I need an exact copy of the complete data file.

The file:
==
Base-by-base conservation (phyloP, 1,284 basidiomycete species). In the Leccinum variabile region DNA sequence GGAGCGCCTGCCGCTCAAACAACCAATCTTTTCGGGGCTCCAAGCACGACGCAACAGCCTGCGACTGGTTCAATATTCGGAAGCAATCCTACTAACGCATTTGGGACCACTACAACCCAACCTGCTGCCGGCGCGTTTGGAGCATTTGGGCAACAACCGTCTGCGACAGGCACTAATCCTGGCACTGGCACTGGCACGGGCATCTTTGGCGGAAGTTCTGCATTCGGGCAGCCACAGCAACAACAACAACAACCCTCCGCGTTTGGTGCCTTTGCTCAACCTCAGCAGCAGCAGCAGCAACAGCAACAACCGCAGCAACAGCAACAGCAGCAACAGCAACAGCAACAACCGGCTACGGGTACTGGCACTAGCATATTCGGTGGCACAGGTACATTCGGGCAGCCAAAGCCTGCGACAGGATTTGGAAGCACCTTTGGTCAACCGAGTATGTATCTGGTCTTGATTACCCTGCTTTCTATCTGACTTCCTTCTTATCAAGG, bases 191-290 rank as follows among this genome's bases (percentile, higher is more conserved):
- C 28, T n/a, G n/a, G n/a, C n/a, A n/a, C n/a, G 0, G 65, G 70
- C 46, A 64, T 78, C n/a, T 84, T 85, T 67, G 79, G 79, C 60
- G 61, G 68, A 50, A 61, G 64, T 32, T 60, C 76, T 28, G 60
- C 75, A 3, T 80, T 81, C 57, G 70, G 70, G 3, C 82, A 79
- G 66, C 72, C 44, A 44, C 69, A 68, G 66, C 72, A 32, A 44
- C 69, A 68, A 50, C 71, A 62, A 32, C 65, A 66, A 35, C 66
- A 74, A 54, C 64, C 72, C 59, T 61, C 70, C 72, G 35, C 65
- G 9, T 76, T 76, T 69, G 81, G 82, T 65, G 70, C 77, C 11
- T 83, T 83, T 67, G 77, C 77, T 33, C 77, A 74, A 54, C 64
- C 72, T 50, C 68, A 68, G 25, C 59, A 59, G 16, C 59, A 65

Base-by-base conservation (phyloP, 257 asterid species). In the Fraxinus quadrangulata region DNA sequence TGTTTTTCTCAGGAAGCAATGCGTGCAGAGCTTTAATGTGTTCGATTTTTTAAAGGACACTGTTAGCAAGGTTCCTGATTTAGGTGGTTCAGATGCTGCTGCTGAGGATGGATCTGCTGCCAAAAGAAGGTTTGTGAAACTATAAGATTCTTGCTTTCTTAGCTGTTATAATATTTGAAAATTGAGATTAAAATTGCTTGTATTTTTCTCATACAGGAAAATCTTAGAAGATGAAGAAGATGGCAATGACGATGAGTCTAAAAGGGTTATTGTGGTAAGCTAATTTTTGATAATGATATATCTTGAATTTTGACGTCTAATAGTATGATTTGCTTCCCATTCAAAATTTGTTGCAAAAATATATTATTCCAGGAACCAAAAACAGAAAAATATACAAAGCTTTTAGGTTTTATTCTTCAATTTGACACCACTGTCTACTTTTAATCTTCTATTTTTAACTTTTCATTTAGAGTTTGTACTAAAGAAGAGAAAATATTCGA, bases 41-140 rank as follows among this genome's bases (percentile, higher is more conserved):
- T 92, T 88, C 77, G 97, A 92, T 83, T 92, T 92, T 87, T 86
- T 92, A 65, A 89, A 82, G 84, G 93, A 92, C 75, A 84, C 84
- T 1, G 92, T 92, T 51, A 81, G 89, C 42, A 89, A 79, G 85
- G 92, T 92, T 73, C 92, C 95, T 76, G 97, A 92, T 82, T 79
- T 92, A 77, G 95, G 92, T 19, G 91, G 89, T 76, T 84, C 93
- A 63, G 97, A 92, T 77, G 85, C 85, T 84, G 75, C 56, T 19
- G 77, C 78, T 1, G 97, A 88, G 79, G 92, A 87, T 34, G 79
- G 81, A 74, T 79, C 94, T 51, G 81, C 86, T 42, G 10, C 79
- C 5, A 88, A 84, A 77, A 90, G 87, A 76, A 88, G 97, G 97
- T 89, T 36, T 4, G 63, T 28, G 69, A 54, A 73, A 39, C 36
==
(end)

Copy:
Base-by-base conservation (phyloP, 1,284 basidiomycete species). In the Leccinum variabile region DNA sequence GGAGCGCCTGCCGCTCAAACAACCAATCTTTTCGGGGCTCCAAGCACGACGCAACAGCCTGCGACTGGTTCAATATTCGGAAGCAATCCTACTAACGCATTTGGGACCACTACAACCCAACCTGCTGCCGGCGCGTTTGGAGCATTTGGGCAACAACCGTCTGCGACAGGCACTAATCCTGGCACTGGCACTGGCACGGGCATCTTTGGCGGAAGTTCTGCATTCGGGCAGCCACAGCAACAACAACAACAACCCTCCGCGTTTGGTGCCTTTGCTCAACCTCAGCAGCAGCAGCAGCAACAGCAACAACCGCAGCAACAGCAACAGCAGCAACAGCAACAGCAACAACCGGCTACGGGTACTGGCACTAGCATATTCGGTGGCACAGGTACATTCGGGCAGCCAAAGCCTGCGACAGGATTTGGAAGCACCTTTGGTCAACCGAGTATGTATCTGGTCTTGATTACCCTGCTTTCTATCTGACTTCCTTCTTATCAAGG, bases 191-290 rank as follows among this genome's bases (percentile, higher is more conserved):
- C 28, T n/a, G n/a, G n/a, C n/a, A n/a, C n/a, G 0, G 65, G 70
- C 46, A 64, T 78, C n/a, T 84, T 85, T 67, G 79, G 79, C 60
- G 61, G 68, A 50, A 61, G 64, T 32, T 60, C 76, T 28, G 60
- C 75, A 3, T 80, T 81, C 57, G 70, G 70, G 3, C 82, A 79
- G 66, C 72, C 44, A 44, C 69, A 68, G 66, C 72, A 32, A 44
- C 69, A 68, A 50, C 71, A 62, A 32, C 65, A 66, A 35, C 66
- A 74, A 54, C 64, C 72, C 59, T 61, C 70, C 72, G 35, C 65
- G 9, T 76, T 76, T 69, G 81, G 82, T 65, G 70, C 77, C 11
- T 83, T 83, T 67, G 77, C 77, T 33, C 77, A 74, A 54, C 64
- C 72, T 50, C 68, A 68, G 25, C 59, A 59, G 16, C 59, A 65

Base-by-base conservation (phyloP, 257 asterid species). In the Fraxinus quadrangulata region DNA sequence TGTTTTTCTCAGGAAGCAATGCGTGCAGAGCTTTAATGTGTTCGATTTTTTAAAGGACACTGTTAGCAAGGTTCCTGATTTAGGTGGTTCAGATGCTGCTGCTGAGGATGGATCTGCTGCCAAAAGAAGGTTTGTGAAACTATAAGATTCTTGCTTTCTTAGCTGTTATAATATTTGAAAATTGAGATTAAAATTGCTTGTATTTTTCTCATACAGGAAAATCTTAGAAGATGAAGAAGATGGCAATGACGATGAGTCTAAAAGGGTTATTGTGGTAAGCTAATTTTTGATAATGATATATCTTGAATTTTGACGTCTAATAGTATGATTTGCTTCCCATTCAAAATTTGTTGCAAAAATATATTATTCCAGGAACCAAAAACAGAAAAATATACAAAGCTTTTAGGTTTTATTCTTCAATTTGACACCACTGTCTACTTTTAATCTTCTATTTTTAACTTTTCATTTAGAGTTTGTACTAAAGAAGAGAAAATATTCGA, bases 41-140 rank as follows among this genome's bases (percentile, higher is more conserved):
- T 92, T 88, C 77, G 97, A 92, T 83, T 92, T 92, T 87, T 86
- T 92, A 65, A 89, A 82, G 84, G 93, A 92, C 75, A 84, C 84
- T 1, G 92, T 92, T 51, A 81, G 89, C 42, A 89, A 79, G 85
- G 92, T 92, T 73, C 92, C 95, T 76, G 97, A 92, T 82, T 79
- T 92, A 77, G 95, G 92, T 19, G 91, G 89, T 76, T 84, C 93
- A 63, G 97, A 92, T 77, G 85, C 85, T 84, G 75, C 56, T 19
- G 77, C 78, T 1, G 97, A 88, G 79, G 92, A 87, T 34, G 79
- G 81, A 74, T 79, C 94, T 51, G 81, C 86, T 42, G 10, C 79
- C 5, A 88, A 84, A 77, A 90, G 87, A 76, A 88, G 97, G 97
- T 89, T 36, T 4, G 63, T 28, G 69, A 54, A 73, A 39, C 36